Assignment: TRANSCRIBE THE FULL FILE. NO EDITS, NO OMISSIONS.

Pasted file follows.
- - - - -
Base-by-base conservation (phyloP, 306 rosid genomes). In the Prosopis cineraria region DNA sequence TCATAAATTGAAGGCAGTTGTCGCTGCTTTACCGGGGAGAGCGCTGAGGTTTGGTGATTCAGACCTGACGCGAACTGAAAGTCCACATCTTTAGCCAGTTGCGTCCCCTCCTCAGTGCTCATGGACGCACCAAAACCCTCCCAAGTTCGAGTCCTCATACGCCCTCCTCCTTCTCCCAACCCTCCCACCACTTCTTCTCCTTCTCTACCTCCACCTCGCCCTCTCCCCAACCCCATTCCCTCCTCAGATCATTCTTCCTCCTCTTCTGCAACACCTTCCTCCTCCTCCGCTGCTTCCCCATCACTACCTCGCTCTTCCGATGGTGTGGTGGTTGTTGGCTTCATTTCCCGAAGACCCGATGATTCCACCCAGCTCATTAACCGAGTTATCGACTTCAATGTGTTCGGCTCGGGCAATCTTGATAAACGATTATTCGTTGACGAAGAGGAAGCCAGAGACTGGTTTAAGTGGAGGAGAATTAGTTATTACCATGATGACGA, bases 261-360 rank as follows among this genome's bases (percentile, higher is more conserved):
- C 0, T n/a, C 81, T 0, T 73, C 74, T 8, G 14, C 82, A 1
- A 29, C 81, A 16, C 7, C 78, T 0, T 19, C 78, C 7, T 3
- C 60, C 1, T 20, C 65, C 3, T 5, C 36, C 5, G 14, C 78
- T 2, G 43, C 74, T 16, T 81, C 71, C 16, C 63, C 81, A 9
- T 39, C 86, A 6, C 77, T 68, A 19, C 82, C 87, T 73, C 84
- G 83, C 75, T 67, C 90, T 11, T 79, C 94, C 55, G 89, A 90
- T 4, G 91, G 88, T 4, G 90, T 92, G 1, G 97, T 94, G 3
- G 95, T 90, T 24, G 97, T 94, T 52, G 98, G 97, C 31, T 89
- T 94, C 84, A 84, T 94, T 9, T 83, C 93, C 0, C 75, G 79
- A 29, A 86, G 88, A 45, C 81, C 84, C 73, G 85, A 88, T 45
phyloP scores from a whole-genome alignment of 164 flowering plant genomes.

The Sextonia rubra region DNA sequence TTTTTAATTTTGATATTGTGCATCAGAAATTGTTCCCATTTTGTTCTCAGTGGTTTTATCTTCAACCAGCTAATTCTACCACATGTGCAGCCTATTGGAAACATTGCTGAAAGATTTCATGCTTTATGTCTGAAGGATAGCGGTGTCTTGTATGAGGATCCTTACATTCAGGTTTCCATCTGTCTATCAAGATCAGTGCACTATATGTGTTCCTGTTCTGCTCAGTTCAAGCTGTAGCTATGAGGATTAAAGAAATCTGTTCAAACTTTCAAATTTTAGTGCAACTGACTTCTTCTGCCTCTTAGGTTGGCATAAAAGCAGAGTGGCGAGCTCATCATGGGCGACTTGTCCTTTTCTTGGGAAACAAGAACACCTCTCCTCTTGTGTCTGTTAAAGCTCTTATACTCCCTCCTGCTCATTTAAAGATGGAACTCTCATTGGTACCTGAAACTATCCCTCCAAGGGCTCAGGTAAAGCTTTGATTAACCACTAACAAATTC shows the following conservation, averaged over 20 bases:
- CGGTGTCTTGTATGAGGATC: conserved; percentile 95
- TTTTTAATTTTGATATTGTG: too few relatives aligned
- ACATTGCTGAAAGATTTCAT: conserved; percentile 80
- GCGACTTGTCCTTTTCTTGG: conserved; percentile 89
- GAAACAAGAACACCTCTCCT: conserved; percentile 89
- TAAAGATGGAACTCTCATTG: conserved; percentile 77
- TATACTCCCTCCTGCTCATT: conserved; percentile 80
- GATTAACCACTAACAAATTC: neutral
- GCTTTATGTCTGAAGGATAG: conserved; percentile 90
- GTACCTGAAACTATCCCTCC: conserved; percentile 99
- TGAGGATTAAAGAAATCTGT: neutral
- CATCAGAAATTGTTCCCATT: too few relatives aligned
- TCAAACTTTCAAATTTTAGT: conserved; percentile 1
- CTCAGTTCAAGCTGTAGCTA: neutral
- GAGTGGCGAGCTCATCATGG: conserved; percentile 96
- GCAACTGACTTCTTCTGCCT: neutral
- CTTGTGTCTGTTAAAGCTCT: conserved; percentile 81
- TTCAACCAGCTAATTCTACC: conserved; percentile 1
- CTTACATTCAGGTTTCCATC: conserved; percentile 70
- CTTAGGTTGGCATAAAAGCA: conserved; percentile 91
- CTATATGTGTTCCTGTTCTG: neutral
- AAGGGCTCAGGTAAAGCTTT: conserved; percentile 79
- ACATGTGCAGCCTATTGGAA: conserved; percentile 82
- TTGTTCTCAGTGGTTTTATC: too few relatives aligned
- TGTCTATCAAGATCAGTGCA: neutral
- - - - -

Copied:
Base-by-base conservation (phyloP, 306 rosid genomes). In the Prosopis cineraria region DNA sequence TCATAAATTGAAGGCAGTTGTCGCTGCTTTACCGGGGAGAGCGCTGAGGTTTGGTGATTCAGACCTGACGCGAACTGAAAGTCCACATCTTTAGCCAGTTGCGTCCCCTCCTCAGTGCTCATGGACGCACCAAAACCCTCCCAAGTTCGAGTCCTCATACGCCCTCCTCCTTCTCCCAACCCTCCCACCACTTCTTCTCCTTCTCTACCTCCACCTCGCCCTCTCCCCAACCCCATTCCCTCCTCAGATCATTCTTCCTCCTCTTCTGCAACACCTTCCTCCTCCTCCGCTGCTTCCCCATCACTACCTCGCTCTTCCGATGGTGTGGTGGTTGTTGGCTTCATTTCCCGAAGACCCGATGATTCCACCCAGCTCATTAACCGAGTTATCGACTTCAATGTGTTCGGCTCGGGCAATCTTGATAAACGATTATTCGTTGACGAAGAGGAAGCCAGAGACTGGTTTAAGTGGAGGAGAATTAGTTATTACCATGATGACGA, bases 261-360 rank as follows among this genome's bases (percentile, higher is more conserved):
- C 0, T n/a, C 81, T 0, T 73, C 74, T 8, G 14, C 82, A 1
- A 29, C 81, A 16, C 7, C 78, T 0, T 19, C 78, C 7, T 3
- C 60, C 1, T 20, C 65, C 3, T 5, C 36, C 5, G 14, C 78
- T 2, G 43, C 74, T 16, T 81, C 71, C 16, C 63, C 81, A 9
- T 39, C 86, A 6, C 77, T 68, A 19, C 82, C 87, T 73, C 84
- G 83, C 75, T 67, C 90, T 11, T 79, C 94, C 55, G 89, A 90
- T 4, G 91, G 88, T 4, G 90, T 92, G 1, G 97, T 94, G 3
- G 95, T 90, T 24, G 97, T 94, T 52, G 98, G 97, C 31, T 89
- T 94, C 84, A 84, T 94, T 9, T 83, C 93, C 0, C 75, G 79
- A 29, A 86, G 88, A 45, C 81, C 84, C 73, G 85, A 88, T 45
phyloP scores from a whole-genome alignment of 164 flowering plant genomes.

The Sextonia rubra region DNA sequence TTTTTAATTTTGATATTGTGCATCAGAAATTGTTCCCATTTTGTTCTCAGTGGTTTTATCTTCAACCAGCTAATTCTACCACATGTGCAGCCTATTGGAAACATTGCTGAAAGATTTCATGCTTTATGTCTGAAGGATAGCGGTGTCTTGTATGAGGATCCTTACATTCAGGTTTCCATCTGTCTATCAAGATCAGTGCACTATATGTGTTCCTGTTCTGCTCAGTTCAAGCTGTAGCTATGAGGATTAAAGAAATCTGTTCAAACTTTCAAATTTTAGTGCAACTGACTTCTTCTGCCTCTTAGGTTGGCATAAAAGCAGAGTGGCGAGCTCATCATGGGCGACTTGTCCTTTTCTTGGGAAACAAGAACACCTCTCCTCTTGTGTCTGTTAAAGCTCTTATACTCCCTCCTGCTCATTTAAAGATGGAACTCTCATTGGTACCTGAAACTATCCCTCCAAGGGCTCAGGTAAAGCTTTGATTAACCACTAACAAATTC shows the following conservation, averaged over 20 bases:
- CGGTGTCTTGTATGAGGATC: conserved; percentile 95
- TTTTTAATTTTGATATTGTG: too few relatives aligned
- ACATTGCTGAAAGATTTCAT: conserved; percentile 80
- GCGACTTGTCCTTTTCTTGG: conserved; percentile 89
- GAAACAAGAACACCTCTCCT: conserved; percentile 89
- TAAAGATGGAACTCTCATTG: conserved; percentile 77
- TATACTCCCTCCTGCTCATT: conserved; percentile 80
- GATTAACCACTAACAAATTC: neutral
- GCTTTATGTCTGAAGGATAG: conserved; percentile 90
- GTACCTGAAACTATCCCTCC: conserved; percentile 99
- TGAGGATTAAAGAAATCTGT: neutral
- CATCAGAAATTGTTCCCATT: too few relatives aligned
- TCAAACTTTCAAATTTTAGT: conserved; percentile 1
- CTCAGTTCAAGCTGTAGCTA: neutral
- GAGTGGCGAGCTCATCATGG: conserved; percentile 96
- GCAACTGACTTCTTCTGCCT: neutral
- CTTGTGTCTGTTAAAGCTCT: conserved; percentile 81
- TTCAACCAGCTAATTCTACC: conserved; percentile 1
- CTTACATTCAGGTTTCCATC: conserved; percentile 70
- CTTAGGTTGGCATAAAAGCA: conserved; percentile 91
- CTATATGTGTTCCTGTTCTG: neutral
- AAGGGCTCAGGTAAAGCTTT: conserved; percentile 79
- ACATGTGCAGCCTATTGGAA: conserved; percentile 82
- TTGTTCTCAGTGGTTTTATC: too few relatives aligned
- TGTCTATCAAGATCAGTGCA: neutral